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Puffer Village in Ganvie, Benin, Africa Concept Design by SN (Sajjad Navidi)

Project name:
Puffer Village
Architecture firm:
SN Sajjad Navidi
Ganvie, Benin, Africa
Tools used:
Adobe Photoshop, Autodesk AutoCAD
Principal architect:
Sajjad Navidi
Design team:
Sajjad Navidi
Built area:
25-50-100 m²
Site area:
Design year:
Completion year:
This project was one of the top 10 projects in 2021 (out of more than 2000 submitted projects) in the category of "Innovation related to sea level rise" by "FONDATION JACQUES ROUGERIE" Paris / France
Futuristic Architecture, Architecture and Innovation related to Sea Level Rise, Conceptual.

Sajjad Navidi : Smart village to adapt to changes in sea level rise inspired by the biomimetic structure of "Pufferfish"

A smart village that responds to the environment and adapts to it.

Ganvie is a lake village in Benin, Africa, lying in Lake Nokoué. One of the problems of Ganvie Lake Village is the high water level. The best answer is "water for water". The biomimetic structure of pufferfish and its strategy to deal with enemies is by inflation with water or air. Inspired by this feature, we built smart homes that have the typological form of the area (inspired by the sand ring of pufferfish). when the rise water and tides, filled with air and come to the surface of the water, also in conditions Stormy and wavy, filled with water and heavy and goes down. This structure works with clean energies including (Tidal energy, Photovoltaic system and Aquaponic system).

One of the major future crises of the world is rising sea levels, which could pose a serious threat to human survival. This danger further affects coastal towns and villages close to the water.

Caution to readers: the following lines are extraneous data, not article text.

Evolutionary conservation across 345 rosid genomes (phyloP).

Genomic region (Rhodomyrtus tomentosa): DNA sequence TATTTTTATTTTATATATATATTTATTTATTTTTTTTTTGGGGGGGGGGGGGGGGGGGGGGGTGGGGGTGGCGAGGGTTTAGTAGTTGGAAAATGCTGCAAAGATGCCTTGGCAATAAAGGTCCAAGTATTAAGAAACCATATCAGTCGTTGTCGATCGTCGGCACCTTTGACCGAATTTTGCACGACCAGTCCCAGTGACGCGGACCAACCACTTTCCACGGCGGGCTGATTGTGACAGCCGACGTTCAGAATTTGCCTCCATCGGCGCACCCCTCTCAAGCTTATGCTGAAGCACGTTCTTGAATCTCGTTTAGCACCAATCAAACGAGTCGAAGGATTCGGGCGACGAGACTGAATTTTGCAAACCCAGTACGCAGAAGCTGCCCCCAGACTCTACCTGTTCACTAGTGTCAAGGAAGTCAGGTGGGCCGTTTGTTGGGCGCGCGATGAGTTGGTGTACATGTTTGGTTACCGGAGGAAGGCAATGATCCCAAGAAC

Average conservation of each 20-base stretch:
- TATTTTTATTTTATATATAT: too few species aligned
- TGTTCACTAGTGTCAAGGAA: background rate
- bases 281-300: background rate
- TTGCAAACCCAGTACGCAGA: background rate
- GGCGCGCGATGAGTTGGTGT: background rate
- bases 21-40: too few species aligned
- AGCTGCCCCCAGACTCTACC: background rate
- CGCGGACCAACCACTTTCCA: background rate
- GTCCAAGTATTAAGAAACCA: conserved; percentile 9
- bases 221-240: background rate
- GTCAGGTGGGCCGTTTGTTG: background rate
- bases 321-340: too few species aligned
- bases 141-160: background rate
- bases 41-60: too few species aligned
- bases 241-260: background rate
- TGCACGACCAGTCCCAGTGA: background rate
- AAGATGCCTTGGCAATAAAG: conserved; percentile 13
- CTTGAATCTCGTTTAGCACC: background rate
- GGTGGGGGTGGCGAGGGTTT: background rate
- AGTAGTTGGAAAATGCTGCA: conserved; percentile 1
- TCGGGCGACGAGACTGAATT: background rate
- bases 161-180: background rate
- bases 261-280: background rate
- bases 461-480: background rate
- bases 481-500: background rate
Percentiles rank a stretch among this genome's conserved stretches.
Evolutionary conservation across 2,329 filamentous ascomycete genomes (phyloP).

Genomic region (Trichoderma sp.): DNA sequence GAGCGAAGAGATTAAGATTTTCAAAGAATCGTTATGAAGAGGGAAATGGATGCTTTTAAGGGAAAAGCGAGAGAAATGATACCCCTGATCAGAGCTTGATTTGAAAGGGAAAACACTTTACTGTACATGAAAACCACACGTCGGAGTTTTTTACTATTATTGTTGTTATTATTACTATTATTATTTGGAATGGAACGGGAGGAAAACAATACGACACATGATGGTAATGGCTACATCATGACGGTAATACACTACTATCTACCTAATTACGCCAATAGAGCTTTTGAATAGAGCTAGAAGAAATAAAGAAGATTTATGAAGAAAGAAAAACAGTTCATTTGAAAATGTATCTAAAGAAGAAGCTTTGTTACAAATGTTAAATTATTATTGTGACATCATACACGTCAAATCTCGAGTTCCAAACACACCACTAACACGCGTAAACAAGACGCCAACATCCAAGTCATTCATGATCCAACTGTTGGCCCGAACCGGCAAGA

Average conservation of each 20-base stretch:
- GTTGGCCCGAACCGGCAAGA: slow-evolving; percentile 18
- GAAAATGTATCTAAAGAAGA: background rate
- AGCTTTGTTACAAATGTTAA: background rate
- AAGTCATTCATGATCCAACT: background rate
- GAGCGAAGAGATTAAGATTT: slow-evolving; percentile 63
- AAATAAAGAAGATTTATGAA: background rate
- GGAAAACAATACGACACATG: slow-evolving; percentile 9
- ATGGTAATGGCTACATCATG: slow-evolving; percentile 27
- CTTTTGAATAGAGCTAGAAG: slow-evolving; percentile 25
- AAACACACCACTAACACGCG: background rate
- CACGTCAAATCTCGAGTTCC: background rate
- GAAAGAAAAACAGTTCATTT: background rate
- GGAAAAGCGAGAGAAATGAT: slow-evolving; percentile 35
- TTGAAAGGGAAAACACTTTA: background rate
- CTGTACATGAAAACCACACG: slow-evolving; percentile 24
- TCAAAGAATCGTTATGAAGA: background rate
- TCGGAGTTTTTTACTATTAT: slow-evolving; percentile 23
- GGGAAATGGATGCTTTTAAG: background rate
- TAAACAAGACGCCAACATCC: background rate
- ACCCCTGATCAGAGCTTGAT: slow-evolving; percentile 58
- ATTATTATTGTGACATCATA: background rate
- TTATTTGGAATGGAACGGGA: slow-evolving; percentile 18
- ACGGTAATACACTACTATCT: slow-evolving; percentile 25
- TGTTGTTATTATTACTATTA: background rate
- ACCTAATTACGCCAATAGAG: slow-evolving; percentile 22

Ganvie is one of the largest lake villages in Africa in the Benin region. One of the biggest problems of the people of this region is the high sea level. This has led them to build their houses on the water. These wooden houses are worn out and destroyed over time due to their poor structure, and this can endanger the lives of the villagers.

We need a system that can adapt to sea level conditions. Nature always has the best answer for us. There are many species of pufferfish in Lake Nokoué near the village of Ganvie. The biomimetic structure of pufferfish and its strategy to deal with enemies is by inflation with water or air. This defense mechanism helps them escape from predators.

Inspired by this feature, we built smart homes that could adapt to changes in sea levels. This system is able to lighten and rise to the surface of the water by increasing the volume and inflating its balloon skins with air during rain and tides when the sea level rises. The system is also able to fill its balloon skins with water during Stormy and wavy conditions when there is a possibility of damage and movement of houses, and to resist damage by increasing weight and heaviness.

The shape and geometry of the house plan is inspired by the sand rings of pufferfish. They build underwater 'crop circles' in order to attract a mate, which also doubles as protection for the female's eggs. Once the design is finished, a female will swim into the center to signal approval and the male bites on her cheek to start the mating process. The shape of the houses is inspired by this geometric ring and therefore the circular shape. (Dailymail)

This structure has two types of sensors sensitive to rising water levels and water wavy detection sensor. In stable conditions, the balloon skins are closed and the structure is similar to houses with flat roofs, but in conditions of tide and rain, sensors sensitive to water level control activate the air fan under the structure and the balloon skin is filled with air and the structure is placed on the surface of the water. In stormy and rough seas, impact sensors activate the base pores of the substructure and the balloon skin is filled with water and becomes heavy and durable.

This structure supplies all its energies, including (air fan system, lighting, etc.) by clean energies. Below this structure, the tidal energy system is designed to generate electricity from seawater waves. Also, on the upper part of the balloon skin, flexible photovoltaic panels are designed to generate electricity from solar radiation. To produce part of the rural economy, agriculture has been created with an Aquaponic system in the wooden fences around the houses.

In the top view of the project site, many columns have been created so that the villagers can gradually build their puffer houses on them. This system can be used in all coastal areas and villages where the risk of rising sea levels threatens their existence and future.

By Liliana Alvarez

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